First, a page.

Orwell's Rules of style

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The English writer 'George Orwell' wrote an essay called Politics and the English Language in 1946. This is reprinted in The Collected Essays, Journalism and Letters of George Orwell. Orwell's guidance on style was driven, as the title suggests, by a desire to see honest clarity and straightforward expression in politics. It is good advice for all writers of serious formal prose -- as students in Higher Education should aim to be.

  1. Never use a metaphor, simile, or other figure of speech which you are used to seeing in print.
  2. Never use a long word where a short one will do.
  3. If it is possible to cut a word out, always cut it out.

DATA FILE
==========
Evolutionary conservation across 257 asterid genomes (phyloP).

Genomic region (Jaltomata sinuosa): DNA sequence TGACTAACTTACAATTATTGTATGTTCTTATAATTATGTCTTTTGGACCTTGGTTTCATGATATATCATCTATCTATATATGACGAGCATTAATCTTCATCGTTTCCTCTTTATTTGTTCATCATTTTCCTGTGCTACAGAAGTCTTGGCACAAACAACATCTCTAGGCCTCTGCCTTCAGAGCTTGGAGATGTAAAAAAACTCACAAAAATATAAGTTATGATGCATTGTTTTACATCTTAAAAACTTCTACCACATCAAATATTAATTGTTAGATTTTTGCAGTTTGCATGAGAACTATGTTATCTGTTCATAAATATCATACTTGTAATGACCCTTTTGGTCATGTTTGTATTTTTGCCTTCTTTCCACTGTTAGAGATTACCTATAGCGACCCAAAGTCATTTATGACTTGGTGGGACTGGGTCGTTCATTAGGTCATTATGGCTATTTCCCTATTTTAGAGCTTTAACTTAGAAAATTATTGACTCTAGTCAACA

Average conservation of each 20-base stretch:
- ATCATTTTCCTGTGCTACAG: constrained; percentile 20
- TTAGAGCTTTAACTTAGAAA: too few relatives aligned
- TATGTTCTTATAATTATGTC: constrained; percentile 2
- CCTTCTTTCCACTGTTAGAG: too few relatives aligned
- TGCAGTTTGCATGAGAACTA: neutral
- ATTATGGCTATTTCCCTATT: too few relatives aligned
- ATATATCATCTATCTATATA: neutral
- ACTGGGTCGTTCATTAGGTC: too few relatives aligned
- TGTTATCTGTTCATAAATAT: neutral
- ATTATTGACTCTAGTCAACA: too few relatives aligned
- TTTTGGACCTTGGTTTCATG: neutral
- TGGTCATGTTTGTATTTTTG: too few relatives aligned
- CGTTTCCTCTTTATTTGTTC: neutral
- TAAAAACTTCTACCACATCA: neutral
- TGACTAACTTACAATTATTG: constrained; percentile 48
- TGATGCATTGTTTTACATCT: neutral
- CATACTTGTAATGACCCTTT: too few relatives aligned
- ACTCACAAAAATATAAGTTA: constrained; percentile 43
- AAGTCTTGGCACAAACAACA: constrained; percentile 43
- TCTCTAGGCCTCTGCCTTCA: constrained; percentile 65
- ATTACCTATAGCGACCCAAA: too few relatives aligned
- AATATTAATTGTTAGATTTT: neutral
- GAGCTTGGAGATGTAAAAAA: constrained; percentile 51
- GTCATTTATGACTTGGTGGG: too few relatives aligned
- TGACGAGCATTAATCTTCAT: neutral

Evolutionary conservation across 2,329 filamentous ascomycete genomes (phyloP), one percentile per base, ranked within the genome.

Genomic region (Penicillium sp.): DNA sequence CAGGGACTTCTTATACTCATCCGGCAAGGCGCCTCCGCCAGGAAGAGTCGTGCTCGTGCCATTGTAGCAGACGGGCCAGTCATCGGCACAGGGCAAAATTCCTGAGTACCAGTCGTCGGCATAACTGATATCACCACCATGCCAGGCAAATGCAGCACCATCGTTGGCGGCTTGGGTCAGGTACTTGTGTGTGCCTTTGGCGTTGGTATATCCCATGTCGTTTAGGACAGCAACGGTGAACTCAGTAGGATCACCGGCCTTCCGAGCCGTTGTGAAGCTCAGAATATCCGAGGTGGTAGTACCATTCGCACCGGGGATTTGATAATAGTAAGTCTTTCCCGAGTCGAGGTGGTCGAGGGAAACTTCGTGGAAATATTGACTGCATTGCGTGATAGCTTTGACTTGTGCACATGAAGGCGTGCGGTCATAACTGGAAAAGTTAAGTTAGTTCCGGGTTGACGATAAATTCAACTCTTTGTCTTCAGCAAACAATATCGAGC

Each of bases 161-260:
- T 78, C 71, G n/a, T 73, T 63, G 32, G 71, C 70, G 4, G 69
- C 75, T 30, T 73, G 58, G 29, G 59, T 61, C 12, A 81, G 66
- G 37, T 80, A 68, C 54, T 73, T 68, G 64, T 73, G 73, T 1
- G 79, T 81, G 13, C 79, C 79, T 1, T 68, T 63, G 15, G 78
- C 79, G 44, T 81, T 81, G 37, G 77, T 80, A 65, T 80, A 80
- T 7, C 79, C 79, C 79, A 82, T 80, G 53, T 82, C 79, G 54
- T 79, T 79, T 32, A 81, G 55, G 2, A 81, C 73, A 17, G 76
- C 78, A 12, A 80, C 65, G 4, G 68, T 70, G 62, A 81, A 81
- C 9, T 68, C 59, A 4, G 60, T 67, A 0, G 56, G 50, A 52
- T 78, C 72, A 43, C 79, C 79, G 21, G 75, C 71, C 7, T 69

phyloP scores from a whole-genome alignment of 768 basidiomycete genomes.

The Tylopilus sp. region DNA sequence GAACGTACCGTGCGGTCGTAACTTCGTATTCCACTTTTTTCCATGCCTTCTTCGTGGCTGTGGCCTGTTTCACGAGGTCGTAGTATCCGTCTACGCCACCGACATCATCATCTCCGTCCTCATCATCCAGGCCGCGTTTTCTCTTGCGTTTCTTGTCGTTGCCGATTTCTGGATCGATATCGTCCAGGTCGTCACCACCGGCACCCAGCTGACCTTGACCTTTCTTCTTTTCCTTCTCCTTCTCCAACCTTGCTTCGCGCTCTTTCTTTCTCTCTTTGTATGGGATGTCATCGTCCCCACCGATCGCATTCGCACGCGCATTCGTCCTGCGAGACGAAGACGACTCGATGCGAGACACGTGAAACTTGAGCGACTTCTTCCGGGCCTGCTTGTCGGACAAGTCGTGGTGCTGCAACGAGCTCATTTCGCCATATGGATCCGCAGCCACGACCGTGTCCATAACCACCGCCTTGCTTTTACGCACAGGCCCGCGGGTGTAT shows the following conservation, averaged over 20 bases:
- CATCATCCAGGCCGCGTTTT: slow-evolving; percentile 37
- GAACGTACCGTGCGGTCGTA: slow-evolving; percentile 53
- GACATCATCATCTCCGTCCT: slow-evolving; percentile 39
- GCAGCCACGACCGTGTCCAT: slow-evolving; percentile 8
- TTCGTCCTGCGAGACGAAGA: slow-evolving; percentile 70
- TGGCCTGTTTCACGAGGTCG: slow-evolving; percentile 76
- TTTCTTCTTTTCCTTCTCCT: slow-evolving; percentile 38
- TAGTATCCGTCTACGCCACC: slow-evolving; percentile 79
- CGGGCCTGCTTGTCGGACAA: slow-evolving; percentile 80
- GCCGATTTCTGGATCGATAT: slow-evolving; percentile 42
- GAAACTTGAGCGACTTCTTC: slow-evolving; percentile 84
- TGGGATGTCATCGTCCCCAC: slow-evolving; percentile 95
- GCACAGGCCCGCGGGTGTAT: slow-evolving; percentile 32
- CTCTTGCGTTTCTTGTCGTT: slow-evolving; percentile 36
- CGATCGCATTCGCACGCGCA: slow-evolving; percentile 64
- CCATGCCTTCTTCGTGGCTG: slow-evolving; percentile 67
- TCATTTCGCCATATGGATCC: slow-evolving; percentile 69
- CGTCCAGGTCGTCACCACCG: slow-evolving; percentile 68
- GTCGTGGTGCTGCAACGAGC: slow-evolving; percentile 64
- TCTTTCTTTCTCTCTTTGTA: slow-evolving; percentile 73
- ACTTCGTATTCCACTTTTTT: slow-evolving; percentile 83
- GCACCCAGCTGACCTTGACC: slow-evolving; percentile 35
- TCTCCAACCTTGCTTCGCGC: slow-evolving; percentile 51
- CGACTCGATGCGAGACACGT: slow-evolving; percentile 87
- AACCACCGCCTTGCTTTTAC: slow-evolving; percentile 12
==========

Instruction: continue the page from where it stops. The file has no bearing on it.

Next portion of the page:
4. Never use the passive where you can use the active.
  5. Never use a foreign phrase, a scientific word, or a jargon word if you can think of an everyday English equivalent.
  6. Break any of these rules sooner than say anything outright barbarous.
(For no. 6, cf Levin's rule.)

Possibly the last is the most important for confident writers. It tells us that writing is not a matter of rules. The point of writing is to communicate.